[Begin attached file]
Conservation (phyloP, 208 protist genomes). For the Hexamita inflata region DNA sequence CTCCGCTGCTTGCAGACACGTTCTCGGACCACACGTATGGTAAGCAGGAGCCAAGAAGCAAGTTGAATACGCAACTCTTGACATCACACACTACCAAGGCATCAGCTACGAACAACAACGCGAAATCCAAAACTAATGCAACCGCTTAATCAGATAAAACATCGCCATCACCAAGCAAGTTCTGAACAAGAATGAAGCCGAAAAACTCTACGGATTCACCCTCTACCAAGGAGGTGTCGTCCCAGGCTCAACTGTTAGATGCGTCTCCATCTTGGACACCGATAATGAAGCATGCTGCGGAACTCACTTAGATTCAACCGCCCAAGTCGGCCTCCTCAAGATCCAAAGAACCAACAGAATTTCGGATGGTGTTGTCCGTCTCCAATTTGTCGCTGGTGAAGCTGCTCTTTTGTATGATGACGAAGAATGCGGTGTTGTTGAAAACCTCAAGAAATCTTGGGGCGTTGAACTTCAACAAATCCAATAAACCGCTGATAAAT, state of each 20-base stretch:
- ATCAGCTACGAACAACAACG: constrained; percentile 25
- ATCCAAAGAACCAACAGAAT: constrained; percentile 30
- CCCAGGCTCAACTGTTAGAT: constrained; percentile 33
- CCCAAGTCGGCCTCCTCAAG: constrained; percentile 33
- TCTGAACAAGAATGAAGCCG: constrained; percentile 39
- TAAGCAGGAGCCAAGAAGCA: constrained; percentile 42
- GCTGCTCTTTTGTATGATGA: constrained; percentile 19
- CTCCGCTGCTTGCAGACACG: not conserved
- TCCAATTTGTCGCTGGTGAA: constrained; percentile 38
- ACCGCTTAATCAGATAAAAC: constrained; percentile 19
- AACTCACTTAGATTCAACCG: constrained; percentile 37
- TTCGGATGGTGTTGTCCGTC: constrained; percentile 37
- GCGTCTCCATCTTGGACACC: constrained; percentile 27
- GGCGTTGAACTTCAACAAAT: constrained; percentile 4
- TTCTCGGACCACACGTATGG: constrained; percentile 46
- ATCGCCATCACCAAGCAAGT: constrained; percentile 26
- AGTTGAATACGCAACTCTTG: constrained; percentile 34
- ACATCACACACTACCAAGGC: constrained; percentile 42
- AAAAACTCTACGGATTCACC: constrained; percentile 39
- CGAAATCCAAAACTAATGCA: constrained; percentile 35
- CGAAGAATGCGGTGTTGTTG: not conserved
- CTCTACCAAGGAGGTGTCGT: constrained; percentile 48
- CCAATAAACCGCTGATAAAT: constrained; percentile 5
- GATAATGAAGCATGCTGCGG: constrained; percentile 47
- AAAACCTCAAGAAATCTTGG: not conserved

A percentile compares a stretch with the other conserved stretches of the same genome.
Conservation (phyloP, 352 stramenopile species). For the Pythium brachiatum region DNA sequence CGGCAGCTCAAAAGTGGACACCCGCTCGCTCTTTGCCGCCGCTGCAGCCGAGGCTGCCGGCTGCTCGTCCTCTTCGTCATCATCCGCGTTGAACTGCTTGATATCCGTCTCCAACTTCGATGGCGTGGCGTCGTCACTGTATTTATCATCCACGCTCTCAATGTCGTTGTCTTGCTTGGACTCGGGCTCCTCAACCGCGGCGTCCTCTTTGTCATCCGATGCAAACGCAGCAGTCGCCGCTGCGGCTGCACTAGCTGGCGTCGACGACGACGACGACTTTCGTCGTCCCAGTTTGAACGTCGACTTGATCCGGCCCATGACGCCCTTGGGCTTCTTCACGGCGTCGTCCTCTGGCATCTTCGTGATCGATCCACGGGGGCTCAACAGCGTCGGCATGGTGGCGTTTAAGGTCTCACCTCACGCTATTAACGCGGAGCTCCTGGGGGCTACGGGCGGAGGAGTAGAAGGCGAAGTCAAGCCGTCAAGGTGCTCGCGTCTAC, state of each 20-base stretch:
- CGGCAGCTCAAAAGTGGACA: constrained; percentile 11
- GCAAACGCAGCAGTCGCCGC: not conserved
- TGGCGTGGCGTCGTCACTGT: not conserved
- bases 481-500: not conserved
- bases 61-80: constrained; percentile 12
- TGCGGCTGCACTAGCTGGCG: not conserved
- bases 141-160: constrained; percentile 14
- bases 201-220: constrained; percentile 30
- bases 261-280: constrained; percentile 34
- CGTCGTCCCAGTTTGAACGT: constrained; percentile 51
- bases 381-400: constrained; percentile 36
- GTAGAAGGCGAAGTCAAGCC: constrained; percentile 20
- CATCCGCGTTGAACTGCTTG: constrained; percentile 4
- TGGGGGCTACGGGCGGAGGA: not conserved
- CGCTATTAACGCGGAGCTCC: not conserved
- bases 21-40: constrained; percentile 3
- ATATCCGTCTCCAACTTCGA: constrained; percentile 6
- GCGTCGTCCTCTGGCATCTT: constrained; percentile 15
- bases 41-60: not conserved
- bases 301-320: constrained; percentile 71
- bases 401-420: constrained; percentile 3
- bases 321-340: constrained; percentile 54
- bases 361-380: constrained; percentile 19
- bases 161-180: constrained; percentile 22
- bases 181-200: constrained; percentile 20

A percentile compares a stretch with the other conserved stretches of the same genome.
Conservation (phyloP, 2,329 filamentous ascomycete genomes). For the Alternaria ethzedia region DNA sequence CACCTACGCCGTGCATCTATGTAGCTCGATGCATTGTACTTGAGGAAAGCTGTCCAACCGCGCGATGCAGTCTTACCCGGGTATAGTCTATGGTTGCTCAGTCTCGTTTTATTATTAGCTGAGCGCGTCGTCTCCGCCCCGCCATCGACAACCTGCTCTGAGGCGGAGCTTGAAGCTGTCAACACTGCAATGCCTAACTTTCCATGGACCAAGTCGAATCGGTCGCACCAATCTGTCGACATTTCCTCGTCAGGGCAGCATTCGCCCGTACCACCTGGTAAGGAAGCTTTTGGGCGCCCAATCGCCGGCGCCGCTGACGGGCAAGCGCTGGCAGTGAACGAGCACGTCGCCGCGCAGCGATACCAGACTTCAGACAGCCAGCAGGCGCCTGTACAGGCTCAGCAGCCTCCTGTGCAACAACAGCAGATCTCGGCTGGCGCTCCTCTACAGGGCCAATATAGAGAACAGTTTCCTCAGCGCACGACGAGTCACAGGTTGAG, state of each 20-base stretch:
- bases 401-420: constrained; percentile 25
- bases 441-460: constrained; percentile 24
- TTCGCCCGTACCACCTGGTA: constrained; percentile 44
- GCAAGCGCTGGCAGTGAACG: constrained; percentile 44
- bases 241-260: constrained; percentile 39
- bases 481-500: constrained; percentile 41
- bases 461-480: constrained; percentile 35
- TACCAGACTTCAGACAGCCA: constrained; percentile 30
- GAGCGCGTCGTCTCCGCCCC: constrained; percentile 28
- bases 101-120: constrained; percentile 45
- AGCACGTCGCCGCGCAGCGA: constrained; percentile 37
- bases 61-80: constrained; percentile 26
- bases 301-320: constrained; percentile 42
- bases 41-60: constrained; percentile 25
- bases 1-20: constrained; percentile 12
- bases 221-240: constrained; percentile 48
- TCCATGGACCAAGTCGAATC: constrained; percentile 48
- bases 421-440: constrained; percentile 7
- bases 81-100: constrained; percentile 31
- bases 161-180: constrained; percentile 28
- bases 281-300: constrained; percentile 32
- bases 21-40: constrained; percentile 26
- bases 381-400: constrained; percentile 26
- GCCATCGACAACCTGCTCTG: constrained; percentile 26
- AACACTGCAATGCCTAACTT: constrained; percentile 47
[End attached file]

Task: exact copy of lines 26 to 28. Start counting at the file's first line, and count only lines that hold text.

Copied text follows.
- AAAACCTCAAGAAATCTTGG: not conserved

A percentile compares a stretch with the other conserved stretches of the same genome.
Conservation (phyloP, 352 stramenopile species). For the Pythium brachiatum region DNA sequence CGGCAGCTCAAAAGTGGACACCCGCTCGCTCTTTGCCGCCGCTGCAGCCGAGGCTGCCGGCTGCTCGTCCTCTTCGTCATCATCCGCGTTGAACTGCTTGATATCCGTCTCCAACTTCGATGGCGTGGCGTCGTCACTGTATTTATCATCCACGCTCTCAATGTCGTTGTCTTGCTTGGACTCGGGCTCCTCAACCGCGGCGTCCTCTTTGTCATCCGATGCAAACGCAGCAGTCGCCGCTGCGGCTGCACTAGCTGGCGTCGACGACGACGACGACTTTCGTCGTCCCAGTTTGAACGTCGACTTGATCCGGCCCATGACGCCCTTGGGCTTCTTCACGGCGTCGTCCTCTGGCATCTTCGTGATCGATCCACGGGGGCTCAACAGCGTCGGCATGGTGGCGTTTAAGGTCTCACCTCACGCTATTAACGCGGAGCTCCTGGGGGCTACGGGCGGAGGAGTAGAAGGCGAAGTCAAGCCGTCAAGGTGCTCGCGTCTAC, state of each 20-base stretch: